Yes, two new books are coming! The Vacillating Vigilante will be released in time for Christmas and The Wasted Womanizer will be released in early January.
The Vacillating Vigilante pits MacFarland against a vigilante who is taking the law into his or her own hands. No one doubts that the people the Vigilante kills deserve their tragic ends, but vigilante justice is not the way to go. MacFarland makes it his goal to find out who the Vigilante is and bring the individual to justice.
The Vacillating Vigilante is also the start of a brand new trilogy. It begins on…
Thursday, October 4, 0815 Hours
Rufus Headley and Mark MacFarland had finished setting up the hot dog cart at the corner of Elati and 14th Avenue. MacFarland had gone to a downtown office to take his PI Licensing exam, promising to be back before lunch. “How long can it take?” asked MacFarland.
“Good luck on the test, boss,” said Rufus.
“I don’t need luck. I’ve got this thing mastered.” MacFarland went off, appearing a lot more confident than he really felt.
Rufus set up the lawn chair, waiting for the morning crowd to arrive. The coffee was brewed, the donuts ready. A small number of hot dogs and bratwursts were already heating up on the rollers. He and MacFarland did not typically sell much of their product during the morning rush. Rather, they provided inexpensive coffee and donuts to the people heading off to the courthouse. They didn’t make much money on the morning rush, but they did establish goodwill for when the jurors broke for lunch or finished up their jury duty. They also attracted a rather predictable flow of repeat customers: lawyers, cops, and court personnel who stopped by the cart to get a good cup of coffee and share gossip with their peers.
Most of the people who stopped by the cart for coffee operated on the honor system. Coffee was one dollar a cup, donuts were free as long as the supply lasted (one donut to a customer, please). Tips were appreciated, but not mandatory. If someone needed change, Rufus was there to make change. Often, when he was alone, he would just wave off the purchase, telling the customer to pay when they had smaller bills in their possession.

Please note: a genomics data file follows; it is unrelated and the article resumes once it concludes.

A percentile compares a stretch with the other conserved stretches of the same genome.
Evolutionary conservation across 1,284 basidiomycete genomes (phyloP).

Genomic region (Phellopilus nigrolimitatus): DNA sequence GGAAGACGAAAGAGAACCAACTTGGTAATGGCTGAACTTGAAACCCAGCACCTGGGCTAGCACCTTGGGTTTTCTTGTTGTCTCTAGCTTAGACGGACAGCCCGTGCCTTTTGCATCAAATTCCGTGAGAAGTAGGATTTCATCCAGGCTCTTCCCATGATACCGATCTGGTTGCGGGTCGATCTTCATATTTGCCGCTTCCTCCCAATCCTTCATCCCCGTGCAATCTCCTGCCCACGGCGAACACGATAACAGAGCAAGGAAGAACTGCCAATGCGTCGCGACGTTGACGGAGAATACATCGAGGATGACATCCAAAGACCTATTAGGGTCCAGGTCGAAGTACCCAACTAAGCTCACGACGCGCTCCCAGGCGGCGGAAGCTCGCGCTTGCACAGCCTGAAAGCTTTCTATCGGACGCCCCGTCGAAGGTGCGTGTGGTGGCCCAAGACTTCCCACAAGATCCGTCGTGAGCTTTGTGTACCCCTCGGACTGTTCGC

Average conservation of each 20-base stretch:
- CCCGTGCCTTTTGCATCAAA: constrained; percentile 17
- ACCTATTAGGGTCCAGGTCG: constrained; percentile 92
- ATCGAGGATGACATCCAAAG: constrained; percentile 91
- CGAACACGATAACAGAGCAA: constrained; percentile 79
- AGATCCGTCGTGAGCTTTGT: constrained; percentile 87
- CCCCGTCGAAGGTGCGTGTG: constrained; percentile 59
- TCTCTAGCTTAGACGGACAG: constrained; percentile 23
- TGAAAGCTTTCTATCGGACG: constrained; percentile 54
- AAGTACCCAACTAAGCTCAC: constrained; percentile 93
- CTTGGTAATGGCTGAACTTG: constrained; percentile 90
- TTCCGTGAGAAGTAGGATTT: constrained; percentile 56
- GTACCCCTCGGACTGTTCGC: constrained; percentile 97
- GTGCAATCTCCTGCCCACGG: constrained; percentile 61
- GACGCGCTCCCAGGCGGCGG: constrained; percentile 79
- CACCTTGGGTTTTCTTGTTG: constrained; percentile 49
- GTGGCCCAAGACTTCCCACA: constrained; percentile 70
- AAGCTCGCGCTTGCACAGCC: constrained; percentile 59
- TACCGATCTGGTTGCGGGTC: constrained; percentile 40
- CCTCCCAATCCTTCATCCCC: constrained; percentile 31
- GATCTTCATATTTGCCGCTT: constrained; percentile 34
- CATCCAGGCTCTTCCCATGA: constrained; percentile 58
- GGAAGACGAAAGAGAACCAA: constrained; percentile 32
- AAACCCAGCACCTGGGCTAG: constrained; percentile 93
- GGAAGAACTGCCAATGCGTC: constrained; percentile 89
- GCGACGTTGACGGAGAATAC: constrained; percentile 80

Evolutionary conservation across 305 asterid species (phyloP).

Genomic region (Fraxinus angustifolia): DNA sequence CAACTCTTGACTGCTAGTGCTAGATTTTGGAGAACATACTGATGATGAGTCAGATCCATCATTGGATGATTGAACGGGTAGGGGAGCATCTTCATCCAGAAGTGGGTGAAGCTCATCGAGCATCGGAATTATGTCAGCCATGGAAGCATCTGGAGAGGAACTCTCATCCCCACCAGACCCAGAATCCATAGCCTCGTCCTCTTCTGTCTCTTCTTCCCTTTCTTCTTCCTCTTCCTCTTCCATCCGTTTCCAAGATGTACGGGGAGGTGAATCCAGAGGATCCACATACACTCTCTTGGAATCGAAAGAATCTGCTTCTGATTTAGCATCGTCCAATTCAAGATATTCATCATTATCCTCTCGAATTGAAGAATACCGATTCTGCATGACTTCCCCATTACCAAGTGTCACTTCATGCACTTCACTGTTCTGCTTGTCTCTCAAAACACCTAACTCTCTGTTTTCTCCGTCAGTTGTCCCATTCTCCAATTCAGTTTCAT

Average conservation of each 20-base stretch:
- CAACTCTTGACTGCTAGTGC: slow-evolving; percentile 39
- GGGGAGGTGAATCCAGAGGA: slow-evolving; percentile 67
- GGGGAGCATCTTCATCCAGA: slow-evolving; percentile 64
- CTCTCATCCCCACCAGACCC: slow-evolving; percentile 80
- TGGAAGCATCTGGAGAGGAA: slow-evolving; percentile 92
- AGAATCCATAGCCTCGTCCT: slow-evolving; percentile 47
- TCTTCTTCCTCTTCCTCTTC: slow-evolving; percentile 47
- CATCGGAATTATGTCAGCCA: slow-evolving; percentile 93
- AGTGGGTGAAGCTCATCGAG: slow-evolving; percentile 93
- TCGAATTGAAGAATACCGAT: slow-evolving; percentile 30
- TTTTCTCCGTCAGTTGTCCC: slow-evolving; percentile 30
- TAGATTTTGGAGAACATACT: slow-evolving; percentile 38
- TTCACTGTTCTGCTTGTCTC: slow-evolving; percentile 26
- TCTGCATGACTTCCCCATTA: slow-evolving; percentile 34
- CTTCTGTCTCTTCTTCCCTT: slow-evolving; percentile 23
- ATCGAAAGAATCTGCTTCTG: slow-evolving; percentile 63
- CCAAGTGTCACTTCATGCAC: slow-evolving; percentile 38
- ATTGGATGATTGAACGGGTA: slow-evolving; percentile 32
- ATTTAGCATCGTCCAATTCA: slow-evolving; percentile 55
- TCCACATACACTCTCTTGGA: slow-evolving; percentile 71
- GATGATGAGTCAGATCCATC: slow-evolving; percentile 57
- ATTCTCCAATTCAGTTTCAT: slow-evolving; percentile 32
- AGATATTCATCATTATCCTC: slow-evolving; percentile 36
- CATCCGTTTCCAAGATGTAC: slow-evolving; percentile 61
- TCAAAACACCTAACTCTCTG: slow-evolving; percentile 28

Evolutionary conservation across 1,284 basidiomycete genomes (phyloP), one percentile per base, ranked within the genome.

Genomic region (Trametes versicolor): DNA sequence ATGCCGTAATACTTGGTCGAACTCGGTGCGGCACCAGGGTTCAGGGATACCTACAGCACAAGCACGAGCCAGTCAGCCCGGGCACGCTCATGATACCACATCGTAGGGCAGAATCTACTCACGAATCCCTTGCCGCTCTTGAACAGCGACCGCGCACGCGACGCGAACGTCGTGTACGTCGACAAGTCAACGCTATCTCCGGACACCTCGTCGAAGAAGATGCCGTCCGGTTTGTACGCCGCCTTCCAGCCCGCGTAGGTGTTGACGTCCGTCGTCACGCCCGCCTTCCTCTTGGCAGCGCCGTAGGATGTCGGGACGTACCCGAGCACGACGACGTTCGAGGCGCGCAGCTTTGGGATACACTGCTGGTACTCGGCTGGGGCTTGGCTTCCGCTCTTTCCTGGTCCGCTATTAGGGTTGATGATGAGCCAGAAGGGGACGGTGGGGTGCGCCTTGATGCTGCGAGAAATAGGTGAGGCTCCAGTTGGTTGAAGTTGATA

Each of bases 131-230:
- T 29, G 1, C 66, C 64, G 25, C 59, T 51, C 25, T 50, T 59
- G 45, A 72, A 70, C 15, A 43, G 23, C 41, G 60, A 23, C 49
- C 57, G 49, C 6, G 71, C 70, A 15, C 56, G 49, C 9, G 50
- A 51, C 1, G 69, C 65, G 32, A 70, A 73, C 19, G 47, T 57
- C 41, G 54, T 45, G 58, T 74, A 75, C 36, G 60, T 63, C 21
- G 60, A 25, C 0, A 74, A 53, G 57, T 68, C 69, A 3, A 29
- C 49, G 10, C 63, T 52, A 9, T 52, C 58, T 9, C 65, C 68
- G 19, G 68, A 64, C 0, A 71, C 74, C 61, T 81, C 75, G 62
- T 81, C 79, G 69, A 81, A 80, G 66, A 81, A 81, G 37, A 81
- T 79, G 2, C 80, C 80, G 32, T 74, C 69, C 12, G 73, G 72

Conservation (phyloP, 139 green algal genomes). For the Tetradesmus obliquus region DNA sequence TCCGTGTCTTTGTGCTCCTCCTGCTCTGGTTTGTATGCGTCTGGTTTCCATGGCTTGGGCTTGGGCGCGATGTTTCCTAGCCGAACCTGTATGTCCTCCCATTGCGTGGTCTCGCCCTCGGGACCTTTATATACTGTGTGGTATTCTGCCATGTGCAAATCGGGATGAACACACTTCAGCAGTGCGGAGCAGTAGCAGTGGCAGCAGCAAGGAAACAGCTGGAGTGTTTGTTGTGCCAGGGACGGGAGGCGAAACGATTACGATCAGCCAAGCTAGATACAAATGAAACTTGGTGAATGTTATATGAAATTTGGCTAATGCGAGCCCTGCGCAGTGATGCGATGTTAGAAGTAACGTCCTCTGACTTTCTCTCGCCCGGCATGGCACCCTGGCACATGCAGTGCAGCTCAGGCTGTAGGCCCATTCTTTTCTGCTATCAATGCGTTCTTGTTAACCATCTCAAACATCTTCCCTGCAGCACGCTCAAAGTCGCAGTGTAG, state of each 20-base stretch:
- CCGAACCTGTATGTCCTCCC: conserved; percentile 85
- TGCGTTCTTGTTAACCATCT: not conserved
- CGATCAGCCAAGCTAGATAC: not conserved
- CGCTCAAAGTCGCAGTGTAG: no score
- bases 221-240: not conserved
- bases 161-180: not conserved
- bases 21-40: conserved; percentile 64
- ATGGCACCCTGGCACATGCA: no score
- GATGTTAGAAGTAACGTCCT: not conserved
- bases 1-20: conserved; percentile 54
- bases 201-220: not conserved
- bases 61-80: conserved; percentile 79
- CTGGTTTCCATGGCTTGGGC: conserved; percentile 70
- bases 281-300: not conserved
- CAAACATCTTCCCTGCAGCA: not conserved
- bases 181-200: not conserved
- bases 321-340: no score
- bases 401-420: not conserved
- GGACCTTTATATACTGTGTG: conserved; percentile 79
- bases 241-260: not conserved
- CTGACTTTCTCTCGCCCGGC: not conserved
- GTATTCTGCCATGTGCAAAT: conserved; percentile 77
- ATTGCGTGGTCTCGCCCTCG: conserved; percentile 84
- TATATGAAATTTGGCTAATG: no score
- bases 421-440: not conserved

Surprisingly, most of the customers did pay.
Well, except for lawyers. The slimy worms of the legal system often took advantage of MacFarland’s and Rufus’ generosity.
Oh, and cops. For some reason, they felt that donuts and coffee should be free.
And homeless people. As a matter of policy, neither Rufus nor MacFarland would allow a homeless person to pay for anything.
As Rufus sat in the lawn chair, watching customers and potential customers pass by, he wondered if they needed to rethink their pricing and charging strategy. It was no wonder they didn’t make much money.
Rufus was considering what options they had when something seemed out of place. His sixth sense, honed in the rice paddies of South Vietnam, alerted him to someone watching him. He narrowed his eyes and looked around, searching for the person causing his unease.
He didn’t see anyone watching him. No one suspicious or out of place.